The evanescent landscape
Interview by Gianpaolo Arena for CALAMITA/À
Olaf Otto Becker (born 1959). For more than 25 years now, landscape photography constitutes the main topic of Olaf Otto Beckers photographic work. He is especially interested in documenting the visible traces of human overpopulation left behind in nature. He said “It’s these traces that make clear how exactly we treat our planet.” After thorough research, he usually work a couple of years on one specific topic, to then publish his results in form of a book. The single image is of great importance for him, but it’s sequences that allow him to tell an in depth story. Olaf says “I think of myself as artist as well as eyewitness to the changes of our time that are important to me. I read the landscape and record what I find to be truly remarkable.”
CALAMITA/À: You started out studynig communication design and later philosophy. What made you shift to photography? What photographers or artists would you give as inspiration for your own work?
Olaf Otto Becker: Before I studied communication design and philosophy I wanted to study painting. When I realised that it can not be in the the purpose of art to finance my living. I decided to study communication design because I was interested in design and communication as well and I wanted to enable me to support myself financially.
After this I studied philosphy because I was interested to find answers for my essential questions of life.
I have always created images. I started with painting and shifted to photography when I realiszed that I was more interested to find images instead of inventing images. I have been always surprised about things I found and saw. Grown up in the countryside I have always loved it to be in the nature. This connection to nature and life has never broken until today. At the beginning I explored my personal privat and local surrounding. Later I became more interested in worldwide observations of the traces of human beeings. I cannot say there were these painters or those photographers which influenced me most. The influences have shifted by experience and interest again and again. My work is influenced by the language of art. This means, I try to paint with the help of my camera tools. Walking and travelling arround in the selected area, I always try to find answers to questions like:
What do I see? What does this mean for me? Could this, what I see, also mean something to somebody else? How does this fit to my project and theme? What would be the best perspective and composition to use the visible landscape to express exactly that what this special found landscape means for me and my theme. Is the light the right light for it? If not, what would be the rigth light conditions?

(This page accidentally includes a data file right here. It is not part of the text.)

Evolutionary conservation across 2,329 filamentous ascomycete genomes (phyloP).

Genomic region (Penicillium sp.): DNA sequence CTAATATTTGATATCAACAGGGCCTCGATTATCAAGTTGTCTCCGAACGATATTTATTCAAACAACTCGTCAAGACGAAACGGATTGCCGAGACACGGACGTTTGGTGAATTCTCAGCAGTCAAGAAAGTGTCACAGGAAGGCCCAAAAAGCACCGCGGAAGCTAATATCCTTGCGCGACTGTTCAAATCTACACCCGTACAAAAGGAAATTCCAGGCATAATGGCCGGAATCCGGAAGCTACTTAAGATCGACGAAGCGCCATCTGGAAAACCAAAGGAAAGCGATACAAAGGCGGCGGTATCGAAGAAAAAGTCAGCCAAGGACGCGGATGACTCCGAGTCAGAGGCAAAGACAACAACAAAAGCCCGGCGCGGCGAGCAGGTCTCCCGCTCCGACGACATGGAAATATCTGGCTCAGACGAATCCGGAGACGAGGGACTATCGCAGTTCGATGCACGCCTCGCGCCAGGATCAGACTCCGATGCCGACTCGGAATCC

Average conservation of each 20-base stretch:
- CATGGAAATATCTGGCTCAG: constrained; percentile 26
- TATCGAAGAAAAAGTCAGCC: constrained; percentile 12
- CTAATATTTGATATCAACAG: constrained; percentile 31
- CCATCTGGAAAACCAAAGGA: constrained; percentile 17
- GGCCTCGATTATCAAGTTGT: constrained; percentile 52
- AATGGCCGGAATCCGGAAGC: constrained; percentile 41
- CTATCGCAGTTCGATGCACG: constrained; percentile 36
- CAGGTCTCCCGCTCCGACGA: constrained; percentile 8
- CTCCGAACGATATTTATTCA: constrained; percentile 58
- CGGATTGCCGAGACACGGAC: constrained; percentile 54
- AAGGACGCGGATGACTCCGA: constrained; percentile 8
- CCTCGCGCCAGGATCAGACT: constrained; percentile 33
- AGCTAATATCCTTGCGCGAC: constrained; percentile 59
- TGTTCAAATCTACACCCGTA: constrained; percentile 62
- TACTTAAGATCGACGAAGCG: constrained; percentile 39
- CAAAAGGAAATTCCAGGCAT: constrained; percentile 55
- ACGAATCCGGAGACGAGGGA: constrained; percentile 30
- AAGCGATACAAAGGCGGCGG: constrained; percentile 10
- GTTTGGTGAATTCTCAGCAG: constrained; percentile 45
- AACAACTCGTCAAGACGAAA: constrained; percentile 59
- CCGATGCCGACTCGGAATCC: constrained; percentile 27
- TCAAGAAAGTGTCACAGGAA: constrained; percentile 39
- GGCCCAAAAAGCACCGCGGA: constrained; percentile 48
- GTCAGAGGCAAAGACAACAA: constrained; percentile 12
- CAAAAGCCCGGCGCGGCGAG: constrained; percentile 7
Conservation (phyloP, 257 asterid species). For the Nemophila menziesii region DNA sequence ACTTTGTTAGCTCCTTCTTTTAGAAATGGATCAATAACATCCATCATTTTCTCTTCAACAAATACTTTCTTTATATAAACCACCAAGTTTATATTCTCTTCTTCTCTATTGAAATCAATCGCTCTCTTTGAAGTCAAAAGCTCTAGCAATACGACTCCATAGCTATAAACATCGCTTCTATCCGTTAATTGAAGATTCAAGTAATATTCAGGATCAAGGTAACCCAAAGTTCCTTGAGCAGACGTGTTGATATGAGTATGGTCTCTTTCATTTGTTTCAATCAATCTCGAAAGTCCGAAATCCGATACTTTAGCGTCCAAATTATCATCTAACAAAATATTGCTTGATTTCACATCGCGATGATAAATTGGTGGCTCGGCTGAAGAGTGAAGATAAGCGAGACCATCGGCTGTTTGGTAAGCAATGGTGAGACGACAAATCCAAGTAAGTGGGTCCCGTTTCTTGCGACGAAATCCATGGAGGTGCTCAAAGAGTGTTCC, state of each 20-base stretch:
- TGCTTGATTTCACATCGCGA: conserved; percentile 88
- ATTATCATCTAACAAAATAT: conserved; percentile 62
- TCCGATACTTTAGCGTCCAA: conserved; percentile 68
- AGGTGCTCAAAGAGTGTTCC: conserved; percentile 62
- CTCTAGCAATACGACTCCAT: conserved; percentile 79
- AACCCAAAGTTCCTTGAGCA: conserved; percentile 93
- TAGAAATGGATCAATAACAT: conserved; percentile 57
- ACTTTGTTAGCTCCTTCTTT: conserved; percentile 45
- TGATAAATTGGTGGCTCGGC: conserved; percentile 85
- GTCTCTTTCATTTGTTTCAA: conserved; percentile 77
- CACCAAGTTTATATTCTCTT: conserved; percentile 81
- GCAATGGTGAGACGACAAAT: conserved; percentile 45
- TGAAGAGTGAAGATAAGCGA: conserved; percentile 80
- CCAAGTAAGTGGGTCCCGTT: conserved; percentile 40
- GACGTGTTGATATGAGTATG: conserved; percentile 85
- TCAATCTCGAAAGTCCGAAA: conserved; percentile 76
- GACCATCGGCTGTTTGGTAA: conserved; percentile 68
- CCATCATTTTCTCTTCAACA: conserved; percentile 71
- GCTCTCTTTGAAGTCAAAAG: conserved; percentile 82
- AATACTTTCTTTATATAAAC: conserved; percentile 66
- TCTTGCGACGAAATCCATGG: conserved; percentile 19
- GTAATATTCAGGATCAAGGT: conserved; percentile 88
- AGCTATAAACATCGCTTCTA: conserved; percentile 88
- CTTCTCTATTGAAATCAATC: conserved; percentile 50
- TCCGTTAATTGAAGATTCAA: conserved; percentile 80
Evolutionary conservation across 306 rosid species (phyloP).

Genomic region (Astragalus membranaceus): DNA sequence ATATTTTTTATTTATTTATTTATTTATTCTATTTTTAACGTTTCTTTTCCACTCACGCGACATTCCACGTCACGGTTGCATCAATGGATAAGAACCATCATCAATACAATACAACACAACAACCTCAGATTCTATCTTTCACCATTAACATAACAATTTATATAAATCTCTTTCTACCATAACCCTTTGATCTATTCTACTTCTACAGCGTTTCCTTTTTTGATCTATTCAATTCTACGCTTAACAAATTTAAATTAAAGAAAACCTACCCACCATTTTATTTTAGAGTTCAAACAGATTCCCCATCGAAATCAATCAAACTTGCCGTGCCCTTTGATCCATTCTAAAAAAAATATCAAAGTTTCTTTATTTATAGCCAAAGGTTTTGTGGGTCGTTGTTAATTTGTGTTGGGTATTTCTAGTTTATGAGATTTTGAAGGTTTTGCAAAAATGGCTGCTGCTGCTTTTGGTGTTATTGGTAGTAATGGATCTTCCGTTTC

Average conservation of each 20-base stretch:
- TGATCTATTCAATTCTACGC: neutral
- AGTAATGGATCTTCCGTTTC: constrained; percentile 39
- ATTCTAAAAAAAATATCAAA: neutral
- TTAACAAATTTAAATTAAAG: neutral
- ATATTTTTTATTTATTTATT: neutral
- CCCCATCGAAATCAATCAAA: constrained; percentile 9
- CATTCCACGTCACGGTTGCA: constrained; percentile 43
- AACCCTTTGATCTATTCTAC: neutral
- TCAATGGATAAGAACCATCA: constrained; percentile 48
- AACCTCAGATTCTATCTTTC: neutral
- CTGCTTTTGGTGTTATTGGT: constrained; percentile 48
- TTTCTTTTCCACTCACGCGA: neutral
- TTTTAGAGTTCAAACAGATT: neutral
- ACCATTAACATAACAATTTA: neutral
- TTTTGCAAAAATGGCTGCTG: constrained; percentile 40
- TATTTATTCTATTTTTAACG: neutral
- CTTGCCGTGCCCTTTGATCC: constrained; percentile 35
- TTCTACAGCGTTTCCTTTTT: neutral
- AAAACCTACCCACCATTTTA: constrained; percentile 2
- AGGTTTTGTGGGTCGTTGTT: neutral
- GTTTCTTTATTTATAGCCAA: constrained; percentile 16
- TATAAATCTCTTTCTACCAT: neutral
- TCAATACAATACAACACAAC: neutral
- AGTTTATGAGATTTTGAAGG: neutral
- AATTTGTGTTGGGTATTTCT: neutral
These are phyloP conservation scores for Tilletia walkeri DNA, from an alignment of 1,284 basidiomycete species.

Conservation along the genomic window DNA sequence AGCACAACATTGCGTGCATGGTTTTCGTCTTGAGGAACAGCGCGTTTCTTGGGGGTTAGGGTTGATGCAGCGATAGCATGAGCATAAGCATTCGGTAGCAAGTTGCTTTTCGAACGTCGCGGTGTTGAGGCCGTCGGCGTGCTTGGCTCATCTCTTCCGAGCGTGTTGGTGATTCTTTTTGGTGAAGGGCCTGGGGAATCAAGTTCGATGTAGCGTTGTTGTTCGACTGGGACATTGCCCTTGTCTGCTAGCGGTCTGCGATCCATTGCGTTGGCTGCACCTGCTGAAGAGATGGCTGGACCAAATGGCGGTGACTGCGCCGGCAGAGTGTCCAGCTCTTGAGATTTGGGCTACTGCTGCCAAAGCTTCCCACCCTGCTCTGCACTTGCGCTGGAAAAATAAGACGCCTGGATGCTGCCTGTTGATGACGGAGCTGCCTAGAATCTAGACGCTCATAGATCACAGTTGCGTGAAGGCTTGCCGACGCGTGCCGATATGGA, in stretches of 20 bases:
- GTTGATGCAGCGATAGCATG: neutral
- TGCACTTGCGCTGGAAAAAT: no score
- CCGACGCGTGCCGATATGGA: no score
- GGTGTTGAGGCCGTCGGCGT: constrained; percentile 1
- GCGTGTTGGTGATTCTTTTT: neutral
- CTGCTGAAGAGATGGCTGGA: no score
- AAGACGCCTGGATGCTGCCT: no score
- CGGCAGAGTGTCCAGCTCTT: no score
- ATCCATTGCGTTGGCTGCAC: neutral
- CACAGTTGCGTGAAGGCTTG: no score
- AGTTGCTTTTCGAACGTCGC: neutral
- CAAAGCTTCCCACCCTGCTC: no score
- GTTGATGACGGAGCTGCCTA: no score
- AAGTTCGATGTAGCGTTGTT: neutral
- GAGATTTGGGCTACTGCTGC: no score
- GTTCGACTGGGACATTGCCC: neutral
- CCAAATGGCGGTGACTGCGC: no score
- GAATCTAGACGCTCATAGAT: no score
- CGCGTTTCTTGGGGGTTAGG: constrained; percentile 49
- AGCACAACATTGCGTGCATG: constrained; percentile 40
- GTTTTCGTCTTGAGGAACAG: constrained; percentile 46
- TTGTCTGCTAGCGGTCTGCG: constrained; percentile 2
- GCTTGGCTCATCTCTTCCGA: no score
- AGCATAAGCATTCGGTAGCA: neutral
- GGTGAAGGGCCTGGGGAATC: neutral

After answering all these questions and a lot more, I might take a photograph of this landscape.
In the moment when I push the shutter I already know this is a good image. There are no surprises about the result.
A/À: The lesson learnt from the masters of large format colour photography and the ones from pioneers like Carleton Watkins, Mathew Brady and Timothy H. O’Sullivan. What has been the import of these examples on photographic interpretation of landscape and its changes over time and light?
OOB: Studying photographs of Watkins, Mathew Brady, Timothy H O’Sulivan and modern landscape photographers I have been fascinated about the ability of storytelling by good photographs. A good photograph always tells a story.
A/À: In your work emerge the relationship with (man) nature, and space; the “symbolic landscape” and the precise composition of the images also recalls the style of the German painters of the eighteenth century. I see also the cultural baggage of German Romanticism. is there a German approach to photography? Is the German aesthetics different? Please explain.
OOB: I guess everybody is influenced by family culture, the local culture of the village and town where one grews up, the relgion and politics which influences ones life directly and the resulting interests. However the first photographs which really impressed me where photographs by Josef Koudelka, Henri Cartier Bresson and russian photography. Later I was more fascinated by American photographers like Meyerowitz, Misrach, Paul Graham, Stephen Shore, Lewis Baltz, Robert Adams among others. Now there are not really borders for influences any more except my personal borders. And my personal borders have to do with my cultural german background and education and the experiences which I directly made while travelling around in the world and coming in contact with various cultures. One thing remained always and this is the respect for everything. Unfortunately this has not always been a very german attitude.
A/À: Obviously time is a huge theme in your practice. How do you conceptualize it in your work?
OOB: Every photograph tells about a chapter of time. The living time of every animal, every plant and human beeing is limited. We realize time only by changes. I am interested to tell about traces of changes. So I am also telling something about the time when these changes happen. When I worked on my Iceland project “Under the Nordic Light – A Journey through Time I visited many places again and again over years. I took photographs of the same locations with the same perspective and light conditions. Some landscapes had changed a lot in a short timeperiod others had not really changed visibly. I was more surprised about the unchanged locations because thousands of things had happened in my life between the first photograph of this landsacpe and the last photograph ten years later. So I exspected finding something similar in the landscape, but it was not visible for my camera. I realized time is a very individual definition.